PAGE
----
Bahula, Bahulā, Bāhula: 20 definitions
Bahula means something in Buddhism, Pali, Hinduism, Sanskrit, Marathi. If you want to know the exact meaning, history, etymology or English translation of this term then check out the descriptions on this page. Add your comment or reference to a book if you want to contribute to this summary article.
Natyashastra (theatrics and dramaturgy)Source: Wisdom Library: Nāṭya-śāstra
Bahula (बहुल) is the Sanskrit name of one of Bharata’s sons, mentioned in the Nāṭyaśāstra 1.26-33. After Brahmā created the Nāṭyaveda (nāṭyaśāstra), he ordered Bharata to teach the science to his (one hundred) sons. Bharata thus learned the Nāṭyaveda from Brahmā, and then made his sons study and learn its proper application. After their study, Bharata assigned his sons (eg., Bahula) various roles suitable to them.
Natyashastra (नाट्यशास्त्र, nāṭyaśāstra) refers to both the ancient Indian tradition (śāstra) of performing arts, (nāṭya, e.g., theatrics, drama, dance, music), as well as the name of a Sanskrit work dealing with these subjects. It also teaches the rules for composing dramatic plays (nataka) and poetic works (kavya).
Purana and Itihasa (epic history)Source: Wisdom Library: Varāha-purāṇa
1) Bahulā (बहुला).—Name of a river (nadī) situated near the seven great mountains on the western side of mount Naiṣadha, according to the Varāhapurāṇa chapter 83. These settlements consume the water flowing from these seven great mountains (Viśākha, Kambala, Jayanta, Kṛṣṇa, Harita, Aśoka and Vardhamāna). Niṣadha (Naiṣadha) is one of the seven mountains located in Jambūdvīpa, ruled over by Āgnīdhra, a grandson of Svāyambhuva Manu.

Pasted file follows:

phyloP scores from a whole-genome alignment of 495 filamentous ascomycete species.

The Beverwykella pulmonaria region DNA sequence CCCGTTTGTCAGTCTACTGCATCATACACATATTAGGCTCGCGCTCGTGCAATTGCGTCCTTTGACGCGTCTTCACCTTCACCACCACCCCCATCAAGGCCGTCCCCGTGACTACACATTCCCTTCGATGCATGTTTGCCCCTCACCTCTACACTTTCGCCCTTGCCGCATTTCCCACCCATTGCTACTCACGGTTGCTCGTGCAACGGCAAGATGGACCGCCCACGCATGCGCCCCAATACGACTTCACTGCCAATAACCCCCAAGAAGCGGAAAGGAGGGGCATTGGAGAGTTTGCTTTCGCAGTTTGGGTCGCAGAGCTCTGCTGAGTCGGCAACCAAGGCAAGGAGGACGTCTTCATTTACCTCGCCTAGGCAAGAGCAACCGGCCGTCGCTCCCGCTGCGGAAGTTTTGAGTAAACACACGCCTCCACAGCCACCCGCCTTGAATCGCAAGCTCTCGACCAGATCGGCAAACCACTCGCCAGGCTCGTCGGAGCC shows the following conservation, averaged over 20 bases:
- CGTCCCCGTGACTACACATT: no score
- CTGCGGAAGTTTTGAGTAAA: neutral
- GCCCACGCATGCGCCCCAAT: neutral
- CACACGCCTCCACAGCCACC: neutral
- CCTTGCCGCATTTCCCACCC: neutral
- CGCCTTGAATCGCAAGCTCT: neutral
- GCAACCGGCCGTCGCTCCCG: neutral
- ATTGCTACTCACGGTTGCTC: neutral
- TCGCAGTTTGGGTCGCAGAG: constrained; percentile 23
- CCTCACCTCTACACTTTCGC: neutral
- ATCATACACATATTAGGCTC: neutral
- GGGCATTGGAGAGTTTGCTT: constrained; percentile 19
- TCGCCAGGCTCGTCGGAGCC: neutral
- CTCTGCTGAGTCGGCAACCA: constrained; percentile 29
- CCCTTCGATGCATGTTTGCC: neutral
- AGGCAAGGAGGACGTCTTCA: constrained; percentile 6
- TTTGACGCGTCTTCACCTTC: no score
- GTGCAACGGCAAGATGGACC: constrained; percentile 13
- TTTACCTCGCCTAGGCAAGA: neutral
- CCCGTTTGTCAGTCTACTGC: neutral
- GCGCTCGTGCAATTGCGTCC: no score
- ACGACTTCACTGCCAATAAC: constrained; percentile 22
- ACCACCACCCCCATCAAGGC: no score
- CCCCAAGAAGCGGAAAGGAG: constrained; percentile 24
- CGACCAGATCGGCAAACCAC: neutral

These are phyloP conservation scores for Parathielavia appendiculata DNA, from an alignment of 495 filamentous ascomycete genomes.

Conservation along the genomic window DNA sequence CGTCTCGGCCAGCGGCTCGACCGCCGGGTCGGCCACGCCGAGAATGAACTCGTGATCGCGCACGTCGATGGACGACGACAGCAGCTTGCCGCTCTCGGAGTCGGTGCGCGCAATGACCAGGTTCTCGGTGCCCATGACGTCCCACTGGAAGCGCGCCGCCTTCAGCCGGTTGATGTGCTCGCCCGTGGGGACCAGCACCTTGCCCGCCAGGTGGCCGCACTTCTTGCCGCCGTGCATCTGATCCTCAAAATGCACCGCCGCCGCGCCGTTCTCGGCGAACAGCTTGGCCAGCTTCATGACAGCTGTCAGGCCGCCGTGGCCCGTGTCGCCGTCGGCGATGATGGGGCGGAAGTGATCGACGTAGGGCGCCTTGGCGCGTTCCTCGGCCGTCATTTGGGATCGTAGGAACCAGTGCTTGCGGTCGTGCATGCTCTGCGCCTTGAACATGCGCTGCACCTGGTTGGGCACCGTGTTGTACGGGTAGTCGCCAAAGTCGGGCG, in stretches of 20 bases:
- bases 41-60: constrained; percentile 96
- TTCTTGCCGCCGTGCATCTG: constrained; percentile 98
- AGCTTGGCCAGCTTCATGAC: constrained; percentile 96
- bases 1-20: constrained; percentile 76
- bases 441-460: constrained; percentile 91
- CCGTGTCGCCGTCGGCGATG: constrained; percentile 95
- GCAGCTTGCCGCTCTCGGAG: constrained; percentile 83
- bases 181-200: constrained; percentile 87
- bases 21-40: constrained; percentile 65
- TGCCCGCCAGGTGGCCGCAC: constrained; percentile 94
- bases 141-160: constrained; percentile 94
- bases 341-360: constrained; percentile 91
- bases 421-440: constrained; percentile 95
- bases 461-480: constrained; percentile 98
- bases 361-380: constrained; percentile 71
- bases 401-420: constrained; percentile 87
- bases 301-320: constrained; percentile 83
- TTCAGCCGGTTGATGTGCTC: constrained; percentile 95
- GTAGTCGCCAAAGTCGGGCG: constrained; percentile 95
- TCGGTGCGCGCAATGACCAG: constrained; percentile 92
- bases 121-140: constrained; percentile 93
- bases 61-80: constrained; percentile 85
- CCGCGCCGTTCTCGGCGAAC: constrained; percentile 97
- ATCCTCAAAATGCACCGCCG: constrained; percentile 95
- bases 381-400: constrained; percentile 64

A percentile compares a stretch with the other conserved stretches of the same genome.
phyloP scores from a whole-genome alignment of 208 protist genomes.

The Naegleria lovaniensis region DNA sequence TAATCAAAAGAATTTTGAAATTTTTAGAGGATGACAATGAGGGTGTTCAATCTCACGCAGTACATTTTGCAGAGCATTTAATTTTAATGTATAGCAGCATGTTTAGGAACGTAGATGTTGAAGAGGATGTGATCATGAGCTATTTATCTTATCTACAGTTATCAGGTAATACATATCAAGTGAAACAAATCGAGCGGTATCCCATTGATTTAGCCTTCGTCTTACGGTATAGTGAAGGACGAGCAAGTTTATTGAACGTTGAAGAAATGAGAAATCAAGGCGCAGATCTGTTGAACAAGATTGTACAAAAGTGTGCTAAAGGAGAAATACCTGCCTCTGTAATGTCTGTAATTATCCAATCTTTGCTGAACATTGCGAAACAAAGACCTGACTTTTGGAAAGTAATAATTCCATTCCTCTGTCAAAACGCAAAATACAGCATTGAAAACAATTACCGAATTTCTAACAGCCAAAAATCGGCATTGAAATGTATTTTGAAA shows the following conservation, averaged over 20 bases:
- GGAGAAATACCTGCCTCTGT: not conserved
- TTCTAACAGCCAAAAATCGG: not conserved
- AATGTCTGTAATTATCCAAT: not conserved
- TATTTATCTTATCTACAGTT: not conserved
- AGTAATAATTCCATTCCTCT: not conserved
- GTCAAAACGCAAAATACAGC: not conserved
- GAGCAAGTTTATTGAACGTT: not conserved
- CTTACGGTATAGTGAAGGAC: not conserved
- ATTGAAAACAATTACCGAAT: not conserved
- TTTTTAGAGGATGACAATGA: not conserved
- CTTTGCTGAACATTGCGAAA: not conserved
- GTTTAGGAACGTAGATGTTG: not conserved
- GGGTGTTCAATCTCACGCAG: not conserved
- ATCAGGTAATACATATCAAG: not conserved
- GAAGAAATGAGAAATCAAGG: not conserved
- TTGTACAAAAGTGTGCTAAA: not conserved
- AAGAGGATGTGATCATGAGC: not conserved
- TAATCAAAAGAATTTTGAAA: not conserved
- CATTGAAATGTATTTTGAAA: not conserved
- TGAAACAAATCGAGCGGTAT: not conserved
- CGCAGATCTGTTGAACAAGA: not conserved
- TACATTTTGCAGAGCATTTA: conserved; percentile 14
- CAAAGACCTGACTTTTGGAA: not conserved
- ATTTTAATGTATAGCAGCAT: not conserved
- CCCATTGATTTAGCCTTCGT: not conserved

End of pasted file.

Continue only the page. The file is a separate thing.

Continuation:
2) Bahulā (बहुला) is another name for Puṇḍarīka, one of the seven major rivers situated in Krauñcadvīpa, according to the Varāhapurāṇa chapter 88. Krauñcadvīpa is one of the seven islands (dvīpa), ruled over by Jyotiṣmān, one of the ten sons of Priyavrata, son of Svāyambhuva Manu.
Svāyambhuva Manu was created by Brahmā, who was in turn created by Nārāyaṇa, the unknowable all-pervasive primordial being.
The Varāhapurāṇa is categorised as a Mahāpurāṇa, and was originally composed of 24,000 metrical verses, possibly originating from before the 10th century. It is composed of two parts and Sūta is the main narrator.Source: archive.org: Puranic Encyclopedia
1) Bahulā (बहुला).—A river. In Mahābhārata, Bhīṣma Parva, Chapter 9, Stanza 29, mention is made about this river which is famous in the Purāṇas.
2) Bahulā (बहुला).—An attendant of Subrahmaṇya. (Mahābhārata, Śalya Parva, Chapter 46, Stanza 3).
3) Bahulā (बहुला).—Wife of Vidura a Brahmin, who frequented the houses of harlots. Bahulā was in the habit of going to the temple of Gokarṇa and hear Purāṇas, after the death of her husband. By this good deed Vidura got deliverance from sin. (Skanda Purāṇa 3.3.22).Source: Cologne Digital Sanskrit Dictionaries: The Purana Index
1a) Bahula (बहुल).—A Prajāpati.*
- * Brahmāṇḍa-purāṇa III. 1. 54; Vāyu-purāṇa 65. 54.
1b) A thousand-hooded snake.*
- * Matsya-purāṇa 6. 41.
Bahula (बहुल) is a name mentioned in the Mahābhārata (cf. V.72.13) and represents one of the many proper names used for people and places. Note: The Mahābhārata (mentioning Bahula) is a Sanskrit epic poem consisting of 100,000 ślokas (metrical verses) and is over 2000 years old.
Bahulā also refers to the name of a Lady mentioned in the Mahābhārata (cf. IX.45.3).